Critics argue that degrowth could lead to job losses, economic decline, and reduced innovation. That’s why we should concentrate on finding a balance between growth and sustainability, social equality, and mindful resource use.

Integrating environmentally friendly practices into our projects might be challenging due to deep-rooted cultural expectations centered around growth and progress. But every small action we take can influence opinions and drive change. Our creative work has the potential to be a powerful force for good or bad.

Degrowth economics encourages us to question the status quo and explore alternative paths to a prosperous and sustainable future for ourselves and future generations.


Note: I used GPT to refine my text and improve its fluency. No shame, baby!

Note 2: I made a Chrome extension called
Misquote that uses ChatGPT to put a tongue-in-cheek spin on famous quotes every time a new tab is opened. Would love to know what you think.

April 17, 2023

AI Stuff


I've been playing with a bunch of cool AI tools lately and wanted to share them with you. Don’t be afraid to dive in, experiment, and maybe even incorporate these tools into your creative process. Embracing AI can save us time and unlock new possibilities for our weird stuff.

Give them a try and see what works for you!

Blockade Labs

Blockade Labs lets you generate virtual worlds using text prompts. Remix the styling, scene, and weather to create unique environments for your projects.


Think of Spline as Figma for 3D. This fantastic tool enables you to create and edit 3D objects in a browser at lightning speed. Now, they’re rolling out AI features, making 3D design even easier. Wattt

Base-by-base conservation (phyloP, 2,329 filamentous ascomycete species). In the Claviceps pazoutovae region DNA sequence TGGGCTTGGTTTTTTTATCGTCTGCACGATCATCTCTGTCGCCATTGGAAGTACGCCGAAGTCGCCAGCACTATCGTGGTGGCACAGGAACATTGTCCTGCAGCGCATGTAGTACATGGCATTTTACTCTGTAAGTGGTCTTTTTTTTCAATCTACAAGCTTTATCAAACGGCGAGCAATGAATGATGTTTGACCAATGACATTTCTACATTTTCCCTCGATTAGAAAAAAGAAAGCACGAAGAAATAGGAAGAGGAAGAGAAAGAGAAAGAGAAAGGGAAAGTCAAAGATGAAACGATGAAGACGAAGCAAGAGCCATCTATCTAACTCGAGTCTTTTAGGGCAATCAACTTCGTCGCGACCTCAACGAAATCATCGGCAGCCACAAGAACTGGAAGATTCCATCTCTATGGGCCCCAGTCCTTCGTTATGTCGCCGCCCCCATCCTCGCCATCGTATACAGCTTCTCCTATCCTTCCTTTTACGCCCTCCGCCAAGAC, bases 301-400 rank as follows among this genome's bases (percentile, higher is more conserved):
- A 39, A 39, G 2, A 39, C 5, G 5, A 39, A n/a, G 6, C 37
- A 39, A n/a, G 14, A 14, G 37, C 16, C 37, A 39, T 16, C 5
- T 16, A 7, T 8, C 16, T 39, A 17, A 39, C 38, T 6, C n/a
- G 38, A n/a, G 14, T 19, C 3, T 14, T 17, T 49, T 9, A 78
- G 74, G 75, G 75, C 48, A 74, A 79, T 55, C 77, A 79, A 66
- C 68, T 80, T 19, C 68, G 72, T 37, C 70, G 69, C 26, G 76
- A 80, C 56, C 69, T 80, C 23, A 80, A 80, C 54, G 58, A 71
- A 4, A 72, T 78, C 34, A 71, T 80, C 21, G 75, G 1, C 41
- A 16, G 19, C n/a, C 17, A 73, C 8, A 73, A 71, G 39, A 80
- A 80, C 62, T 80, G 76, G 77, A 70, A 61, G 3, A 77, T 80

Midjourney v5

Midjourney's latest update takes photorealism to a new level. If you're familiar with Discord, you'll have no trouble using Midjourney.

Krisp AI

Krisp AI is an AI-powered noise cancellation app that instantly mutes background noise in real-time calls like Zoom meetings with just one click.

Stability AI

Integrate AI capabilities directly into Photoshop with Stability AI, a powerful plugin that helps you create, edit, and iterate AI-generated images.

Slides AI

Transform your presentations with Slides AI. Generate beautiful slides and compelling presentations in seconds using AI-driven design.


Dreamstudio is Stability AI's official web app. It offers a user-friendly interface, free credits, and a variety of options for generating and editing AI images.


Dalle2/2.5 is a simple interface that transforms text into images, offering unique aesthetics and image upload capabilities.


NVIDIA Canvas lets you paint with color blobs, turning them into photorealistic scenes. The recent update also supports creating panoramas for 3D or VR projects.